“Do It in the Dark” competition on the Hill encourages residents to increase sustainability
Feb. 28, 2012 12:43 a.m.
The plastic vampire fangs handed out to Delta Terrace residents this month were not part of a campaign by vampire-obsessed teenage girls or belated Halloween fanatics.
In fact, the trinkets were supposed to be a way to alert students about “vampire draw” Â”“ the power drain caused when electronics are left plugged in, regardless of whether they are turned on, said Elizabeth Oh, a third-year biochemistry student and the Delta Terrace coordinator for Team Green, a group of students dedicated to sustainability on the Hill.
From organic food tastings and hiking trips to light bulb swaps and timed showers, environmental sustainability is the focal point of the month-long “Do It in the Dark” competition on the Hill.
The competition to see which dorm can cut its electricity usage the most will end on Wednesday night. The winning dorm will receive $500, and residents of the building can choose how to use the funding, Oh said.
Hedrick Summit is currently in the lead. Sixty-seven percent of the building’s residents have pledged to participate and lower their energy usage, said Celebration Ferguson, the Team Green coordinator for Hedrick Summit and a second-year computer science student.
“We’ve been tabling a lot to promote the event ““ at least eight hours a week ““ and we also turned it into a competition between floors,” Ferguson said.
The winning floor in Summit will receive $100, which can be used at the floor’s discretion, she said.
She added that residents are more competitive when the competition is on a smaller, more personal scale ““ photos of every resident who has pledged have been placed on a billboard and organized by floor.
Charlotte Rose, a second-year English student and the Team Green coordinator for Rieber Hall, turned the event into a floor competition with Diddy Riese cookies offered to the winning floor.
A Sustainability Bowl, in which residents answered trivia questions about energy efficiency to win various prizes, also encouraged participation for the “Do It in the Dark” initiative in Rieber Hall, Rose said.
Most buildings have been turning off hallway lights, teaching residents how to properly use thermostats and exchanging normal light bulbs for the more energy efficient curly light bulbs. Residents have also been encouraged to turn off their lights, take shorter showers and switch off the air-conditioner or heater when possible.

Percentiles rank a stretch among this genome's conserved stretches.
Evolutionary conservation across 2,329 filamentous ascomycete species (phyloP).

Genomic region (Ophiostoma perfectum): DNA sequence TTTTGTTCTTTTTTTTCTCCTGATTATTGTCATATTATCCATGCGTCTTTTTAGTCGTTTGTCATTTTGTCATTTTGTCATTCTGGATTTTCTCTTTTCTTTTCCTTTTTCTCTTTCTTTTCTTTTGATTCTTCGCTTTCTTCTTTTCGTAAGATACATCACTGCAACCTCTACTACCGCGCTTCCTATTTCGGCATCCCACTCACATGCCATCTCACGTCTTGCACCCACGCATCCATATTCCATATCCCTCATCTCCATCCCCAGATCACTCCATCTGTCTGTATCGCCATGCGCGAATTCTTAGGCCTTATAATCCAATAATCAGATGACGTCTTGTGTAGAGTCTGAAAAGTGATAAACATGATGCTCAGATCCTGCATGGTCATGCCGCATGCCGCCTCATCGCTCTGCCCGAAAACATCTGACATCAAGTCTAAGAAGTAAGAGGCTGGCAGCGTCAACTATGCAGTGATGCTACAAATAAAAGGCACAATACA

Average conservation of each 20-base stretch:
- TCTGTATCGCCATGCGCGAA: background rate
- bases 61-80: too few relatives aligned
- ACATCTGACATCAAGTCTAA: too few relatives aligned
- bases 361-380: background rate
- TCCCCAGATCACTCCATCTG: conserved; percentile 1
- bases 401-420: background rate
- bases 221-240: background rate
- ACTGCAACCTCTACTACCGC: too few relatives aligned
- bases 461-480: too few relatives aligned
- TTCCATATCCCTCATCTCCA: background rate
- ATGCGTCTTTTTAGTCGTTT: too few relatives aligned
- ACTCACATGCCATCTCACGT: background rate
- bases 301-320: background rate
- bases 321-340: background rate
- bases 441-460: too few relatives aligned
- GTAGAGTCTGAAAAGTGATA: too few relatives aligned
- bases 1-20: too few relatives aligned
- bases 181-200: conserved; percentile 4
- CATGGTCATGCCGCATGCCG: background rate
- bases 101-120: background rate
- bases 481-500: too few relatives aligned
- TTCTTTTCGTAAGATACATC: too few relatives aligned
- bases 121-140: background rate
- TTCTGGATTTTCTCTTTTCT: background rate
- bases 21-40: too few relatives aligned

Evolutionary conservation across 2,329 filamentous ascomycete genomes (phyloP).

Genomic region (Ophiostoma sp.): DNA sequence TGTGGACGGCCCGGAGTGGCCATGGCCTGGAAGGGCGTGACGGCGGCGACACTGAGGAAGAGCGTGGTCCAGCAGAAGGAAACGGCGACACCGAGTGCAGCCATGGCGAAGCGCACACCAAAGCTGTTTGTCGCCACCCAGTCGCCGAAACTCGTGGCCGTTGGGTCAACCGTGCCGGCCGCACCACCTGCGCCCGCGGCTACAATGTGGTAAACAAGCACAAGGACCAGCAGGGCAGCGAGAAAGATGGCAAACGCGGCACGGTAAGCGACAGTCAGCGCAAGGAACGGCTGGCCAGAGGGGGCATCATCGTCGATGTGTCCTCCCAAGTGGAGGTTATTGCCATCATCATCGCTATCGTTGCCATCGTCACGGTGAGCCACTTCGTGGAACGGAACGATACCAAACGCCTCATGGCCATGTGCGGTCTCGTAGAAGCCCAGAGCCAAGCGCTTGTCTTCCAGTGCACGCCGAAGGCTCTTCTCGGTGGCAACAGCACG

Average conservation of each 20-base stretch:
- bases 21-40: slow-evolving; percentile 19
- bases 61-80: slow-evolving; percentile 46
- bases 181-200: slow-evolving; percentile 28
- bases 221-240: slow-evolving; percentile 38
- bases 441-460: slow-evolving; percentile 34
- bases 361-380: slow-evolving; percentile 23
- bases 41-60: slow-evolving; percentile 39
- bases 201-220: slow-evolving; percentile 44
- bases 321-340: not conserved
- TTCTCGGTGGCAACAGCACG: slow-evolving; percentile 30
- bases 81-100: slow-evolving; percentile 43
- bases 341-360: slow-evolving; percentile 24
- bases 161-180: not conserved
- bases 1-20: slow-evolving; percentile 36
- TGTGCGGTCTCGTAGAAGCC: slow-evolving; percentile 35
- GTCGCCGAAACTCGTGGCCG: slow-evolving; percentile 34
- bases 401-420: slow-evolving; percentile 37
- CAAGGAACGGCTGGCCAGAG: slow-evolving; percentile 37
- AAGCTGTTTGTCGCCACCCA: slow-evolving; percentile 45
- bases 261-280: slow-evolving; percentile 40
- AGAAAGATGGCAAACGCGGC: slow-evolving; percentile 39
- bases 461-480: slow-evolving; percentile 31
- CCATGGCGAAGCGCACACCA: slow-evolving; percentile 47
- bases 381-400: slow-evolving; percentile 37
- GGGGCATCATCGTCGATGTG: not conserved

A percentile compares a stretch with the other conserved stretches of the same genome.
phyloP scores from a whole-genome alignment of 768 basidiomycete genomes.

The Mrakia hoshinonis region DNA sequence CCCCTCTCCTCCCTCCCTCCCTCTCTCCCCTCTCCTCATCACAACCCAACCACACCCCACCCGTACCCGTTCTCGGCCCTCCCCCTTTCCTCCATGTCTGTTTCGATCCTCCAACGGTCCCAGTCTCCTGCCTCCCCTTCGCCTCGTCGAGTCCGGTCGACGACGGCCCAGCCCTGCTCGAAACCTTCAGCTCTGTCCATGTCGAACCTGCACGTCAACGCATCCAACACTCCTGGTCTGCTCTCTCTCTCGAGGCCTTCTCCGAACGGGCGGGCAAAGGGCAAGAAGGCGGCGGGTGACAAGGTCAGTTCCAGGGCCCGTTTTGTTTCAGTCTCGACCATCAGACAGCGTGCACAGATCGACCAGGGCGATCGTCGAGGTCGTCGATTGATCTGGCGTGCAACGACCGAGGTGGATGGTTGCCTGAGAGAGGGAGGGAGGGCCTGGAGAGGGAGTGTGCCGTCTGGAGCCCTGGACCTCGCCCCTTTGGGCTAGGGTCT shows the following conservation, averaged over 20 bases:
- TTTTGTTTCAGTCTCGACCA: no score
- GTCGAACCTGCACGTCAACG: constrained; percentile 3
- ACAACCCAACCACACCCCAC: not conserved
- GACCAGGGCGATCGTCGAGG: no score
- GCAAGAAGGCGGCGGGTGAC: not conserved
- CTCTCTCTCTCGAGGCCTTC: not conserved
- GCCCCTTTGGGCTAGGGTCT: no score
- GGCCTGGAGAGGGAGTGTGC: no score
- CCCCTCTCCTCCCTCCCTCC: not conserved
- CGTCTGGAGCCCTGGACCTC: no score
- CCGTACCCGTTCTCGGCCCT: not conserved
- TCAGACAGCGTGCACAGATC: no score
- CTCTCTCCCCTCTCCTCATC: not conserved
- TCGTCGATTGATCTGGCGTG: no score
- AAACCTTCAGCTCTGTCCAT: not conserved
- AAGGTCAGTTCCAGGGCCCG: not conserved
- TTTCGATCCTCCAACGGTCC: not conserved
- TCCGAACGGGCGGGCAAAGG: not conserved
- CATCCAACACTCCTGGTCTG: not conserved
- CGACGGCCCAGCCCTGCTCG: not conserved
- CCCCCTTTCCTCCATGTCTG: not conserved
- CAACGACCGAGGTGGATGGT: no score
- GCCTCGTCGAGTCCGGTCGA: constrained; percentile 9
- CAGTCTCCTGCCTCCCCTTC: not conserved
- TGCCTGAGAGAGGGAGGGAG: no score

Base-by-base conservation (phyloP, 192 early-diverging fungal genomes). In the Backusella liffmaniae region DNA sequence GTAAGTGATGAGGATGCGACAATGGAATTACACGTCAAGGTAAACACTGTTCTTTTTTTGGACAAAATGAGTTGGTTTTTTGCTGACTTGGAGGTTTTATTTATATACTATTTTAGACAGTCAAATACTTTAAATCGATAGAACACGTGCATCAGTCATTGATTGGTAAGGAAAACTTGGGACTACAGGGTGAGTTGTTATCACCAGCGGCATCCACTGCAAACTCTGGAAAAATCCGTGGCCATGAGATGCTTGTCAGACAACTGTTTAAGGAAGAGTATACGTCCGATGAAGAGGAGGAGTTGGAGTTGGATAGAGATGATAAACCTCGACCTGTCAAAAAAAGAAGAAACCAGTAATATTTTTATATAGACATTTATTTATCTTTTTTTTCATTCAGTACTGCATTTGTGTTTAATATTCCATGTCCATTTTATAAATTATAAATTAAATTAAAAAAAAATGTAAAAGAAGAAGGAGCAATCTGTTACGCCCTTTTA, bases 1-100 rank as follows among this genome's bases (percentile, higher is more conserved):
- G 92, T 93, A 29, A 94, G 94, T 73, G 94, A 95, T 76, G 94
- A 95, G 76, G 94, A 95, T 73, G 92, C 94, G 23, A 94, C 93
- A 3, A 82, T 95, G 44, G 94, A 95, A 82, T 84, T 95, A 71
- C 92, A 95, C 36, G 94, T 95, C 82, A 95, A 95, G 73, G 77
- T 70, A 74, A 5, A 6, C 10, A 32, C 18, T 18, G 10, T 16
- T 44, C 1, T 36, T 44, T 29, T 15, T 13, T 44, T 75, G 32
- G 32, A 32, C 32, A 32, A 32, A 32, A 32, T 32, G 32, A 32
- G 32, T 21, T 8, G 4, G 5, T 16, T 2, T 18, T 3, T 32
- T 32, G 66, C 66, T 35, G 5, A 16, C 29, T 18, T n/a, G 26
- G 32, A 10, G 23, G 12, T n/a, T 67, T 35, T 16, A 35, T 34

Dykstra’s move to the newly constructed residential halls, however, hampered the efforts of the building’s Team Green members to participate in the “Do It in the Dark” competition.
Progress in the competition is measured by comparing energy usage from January, but since the Dykstra residents moved into a new building with no previous energy usage, they were not able to participate in the program, said Ian Davies, a first-year environmental science student and Team Green coordinator.
“We got a late start in the competition to begin with, and it’s been difficult to figure out how things work in the new building,” Davies said.
Despite these setbacks, some floors have taken their own initiative to promote sustainability.
Amelia Ribbens, a first-year comparative literature student, organized an inter-floor recycling competition in Dykstra before the “Do It in the Dark” competition even started.
“I had the idea and just really wanted to do it,” she said.
The Dykstra move and the reshuffling of floors disrupted her recycling program, which was originally designed with the east wing of her floor pitted against the west wing.
The bottles and cans that residents recycled were collected for money, and the money will be donated to a non-profit charity, she said.
Ribbens, a self-proclaimed “hippie,” grew up appreciating nature, she said. Sustainable practices are simple ““ it’s about being aware and incorporating these practices into everyday life, Ribbens said.
The “Do It in the Dark” competition helped to promote Ribbens’ own recycling program and also encouraged her to post eco-reminders in bathrooms and energy efficiency trivia around the building, she said.
Ribbens plans to continue sustainable practices even after the competition ends on the Hill.
“It’s fun and easy, so why not?” she said.